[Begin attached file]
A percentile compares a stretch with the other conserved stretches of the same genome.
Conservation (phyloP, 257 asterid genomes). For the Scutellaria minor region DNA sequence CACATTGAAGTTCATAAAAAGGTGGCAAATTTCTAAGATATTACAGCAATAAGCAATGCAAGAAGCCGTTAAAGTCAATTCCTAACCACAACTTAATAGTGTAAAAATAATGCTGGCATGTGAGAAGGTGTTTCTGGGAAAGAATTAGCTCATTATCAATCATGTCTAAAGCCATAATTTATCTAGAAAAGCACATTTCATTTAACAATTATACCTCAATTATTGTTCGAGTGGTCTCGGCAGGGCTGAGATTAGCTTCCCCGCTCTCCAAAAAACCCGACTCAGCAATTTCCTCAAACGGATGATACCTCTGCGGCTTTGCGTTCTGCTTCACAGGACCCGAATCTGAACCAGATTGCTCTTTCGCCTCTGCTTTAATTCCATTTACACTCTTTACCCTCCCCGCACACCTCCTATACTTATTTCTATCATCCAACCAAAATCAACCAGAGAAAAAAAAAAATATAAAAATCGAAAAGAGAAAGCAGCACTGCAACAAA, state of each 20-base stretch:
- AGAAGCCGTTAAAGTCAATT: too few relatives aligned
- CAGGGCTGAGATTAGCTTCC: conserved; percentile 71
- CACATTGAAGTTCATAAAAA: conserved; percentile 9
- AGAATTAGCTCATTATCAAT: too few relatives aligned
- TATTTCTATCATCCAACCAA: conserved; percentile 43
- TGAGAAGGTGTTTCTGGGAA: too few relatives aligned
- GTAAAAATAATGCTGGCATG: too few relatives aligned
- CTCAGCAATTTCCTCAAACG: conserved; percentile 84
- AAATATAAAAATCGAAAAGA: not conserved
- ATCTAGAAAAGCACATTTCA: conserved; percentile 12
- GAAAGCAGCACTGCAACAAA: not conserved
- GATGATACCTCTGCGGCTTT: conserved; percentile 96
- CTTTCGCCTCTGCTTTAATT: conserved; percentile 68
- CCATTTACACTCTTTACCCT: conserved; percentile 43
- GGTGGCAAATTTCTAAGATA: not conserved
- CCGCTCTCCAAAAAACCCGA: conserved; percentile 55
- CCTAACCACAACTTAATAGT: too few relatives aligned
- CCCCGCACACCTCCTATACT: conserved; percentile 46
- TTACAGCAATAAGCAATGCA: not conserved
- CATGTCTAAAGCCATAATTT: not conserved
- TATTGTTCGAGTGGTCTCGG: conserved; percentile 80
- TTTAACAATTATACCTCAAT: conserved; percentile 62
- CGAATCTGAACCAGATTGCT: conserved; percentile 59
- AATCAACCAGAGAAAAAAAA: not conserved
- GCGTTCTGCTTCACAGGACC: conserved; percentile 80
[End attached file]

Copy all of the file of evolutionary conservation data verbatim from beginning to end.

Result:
A percentile compares a stretch with the other conserved stretches of the same genome.
Conservation (phyloP, 257 asterid genomes). For the Scutellaria minor region DNA sequence CACATTGAAGTTCATAAAAAGGTGGCAAATTTCTAAGATATTACAGCAATAAGCAATGCAAGAAGCCGTTAAAGTCAATTCCTAACCACAACTTAATAGTGTAAAAATAATGCTGGCATGTGAGAAGGTGTTTCTGGGAAAGAATTAGCTCATTATCAATCATGTCTAAAGCCATAATTTATCTAGAAAAGCACATTTCATTTAACAATTATACCTCAATTATTGTTCGAGTGGTCTCGGCAGGGCTGAGATTAGCTTCCCCGCTCTCCAAAAAACCCGACTCAGCAATTTCCTCAAACGGATGATACCTCTGCGGCTTTGCGTTCTGCTTCACAGGACCCGAATCTGAACCAGATTGCTCTTTCGCCTCTGCTTTAATTCCATTTACACTCTTTACCCTCCCCGCACACCTCCTATACTTATTTCTATCATCCAACCAAAATCAACCAGAGAAAAAAAAAAATATAAAAATCGAAAAGAGAAAGCAGCACTGCAACAAA, state of each 20-base stretch:
- AGAAGCCGTTAAAGTCAATT: too few relatives aligned
- CAGGGCTGAGATTAGCTTCC: conserved; percentile 71
- CACATTGAAGTTCATAAAAA: conserved; percentile 9
- AGAATTAGCTCATTATCAAT: too few relatives aligned
- TATTTCTATCATCCAACCAA: conserved; percentile 43
- TGAGAAGGTGTTTCTGGGAA: too few relatives aligned
- GTAAAAATAATGCTGGCATG: too few relatives aligned
- CTCAGCAATTTCCTCAAACG: conserved; percentile 84
- AAATATAAAAATCGAAAAGA: not conserved
- ATCTAGAAAAGCACATTTCA: conserved; percentile 12
- GAAAGCAGCACTGCAACAAA: not conserved
- GATGATACCTCTGCGGCTTT: conserved; percentile 96
- CTTTCGCCTCTGCTTTAATT: conserved; percentile 68
- CCATTTACACTCTTTACCCT: conserved; percentile 43
- GGTGGCAAATTTCTAAGATA: not conserved
- CCGCTCTCCAAAAAACCCGA: conserved; percentile 55
- CCTAACCACAACTTAATAGT: too few relatives aligned
- CCCCGCACACCTCCTATACT: conserved; percentile 46
- TTACAGCAATAAGCAATGCA: not conserved
- CATGTCTAAAGCCATAATTT: not conserved
- TATTGTTCGAGTGGTCTCGG: conserved; percentile 80
- TTTAACAATTATACCTCAAT: conserved; percentile 62
- CGAATCTGAACCAGATTGCT: conserved; percentile 59
- AATCAACCAGAGAAAAAAAA: not conserved
- GCGTTCTGCTTCACAGGACC: conserved; percentile 80